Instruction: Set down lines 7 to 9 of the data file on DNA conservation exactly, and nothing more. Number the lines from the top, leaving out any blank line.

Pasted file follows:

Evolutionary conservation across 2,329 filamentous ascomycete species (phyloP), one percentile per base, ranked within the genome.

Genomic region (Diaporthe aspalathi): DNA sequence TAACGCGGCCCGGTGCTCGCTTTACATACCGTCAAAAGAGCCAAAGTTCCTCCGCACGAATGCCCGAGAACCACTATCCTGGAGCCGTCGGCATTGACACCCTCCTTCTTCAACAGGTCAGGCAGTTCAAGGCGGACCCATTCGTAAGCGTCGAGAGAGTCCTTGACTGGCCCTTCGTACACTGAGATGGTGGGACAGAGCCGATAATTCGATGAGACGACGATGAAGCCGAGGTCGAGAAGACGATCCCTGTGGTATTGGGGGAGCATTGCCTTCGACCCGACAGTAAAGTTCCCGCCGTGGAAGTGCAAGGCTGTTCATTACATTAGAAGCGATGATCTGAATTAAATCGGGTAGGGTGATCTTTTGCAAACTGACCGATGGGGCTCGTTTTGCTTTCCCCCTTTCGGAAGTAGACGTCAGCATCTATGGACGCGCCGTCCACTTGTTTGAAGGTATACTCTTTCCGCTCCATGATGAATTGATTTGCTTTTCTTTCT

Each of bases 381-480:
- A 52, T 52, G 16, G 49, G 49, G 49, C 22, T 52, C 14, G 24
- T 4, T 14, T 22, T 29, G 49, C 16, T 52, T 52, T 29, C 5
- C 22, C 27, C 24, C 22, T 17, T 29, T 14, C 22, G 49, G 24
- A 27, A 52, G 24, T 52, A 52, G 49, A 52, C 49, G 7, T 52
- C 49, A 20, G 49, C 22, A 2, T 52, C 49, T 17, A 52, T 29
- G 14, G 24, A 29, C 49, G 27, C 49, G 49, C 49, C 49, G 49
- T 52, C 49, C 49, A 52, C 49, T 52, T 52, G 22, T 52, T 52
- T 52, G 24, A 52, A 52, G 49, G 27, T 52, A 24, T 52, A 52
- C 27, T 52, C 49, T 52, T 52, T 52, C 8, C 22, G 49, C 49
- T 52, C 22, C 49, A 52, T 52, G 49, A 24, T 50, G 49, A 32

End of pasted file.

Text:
- A 27, A 52, G 24, T 52, A 52, G 49, A 52, C 49, G 7, T 52
- C 49, A 20, G 49, C 22, A 2, T 52, C 49, T 17, A 52, T 29
- G 14, G 24, A 29, C 49, G 27, C 49, G 49, C 49, C 49, G 49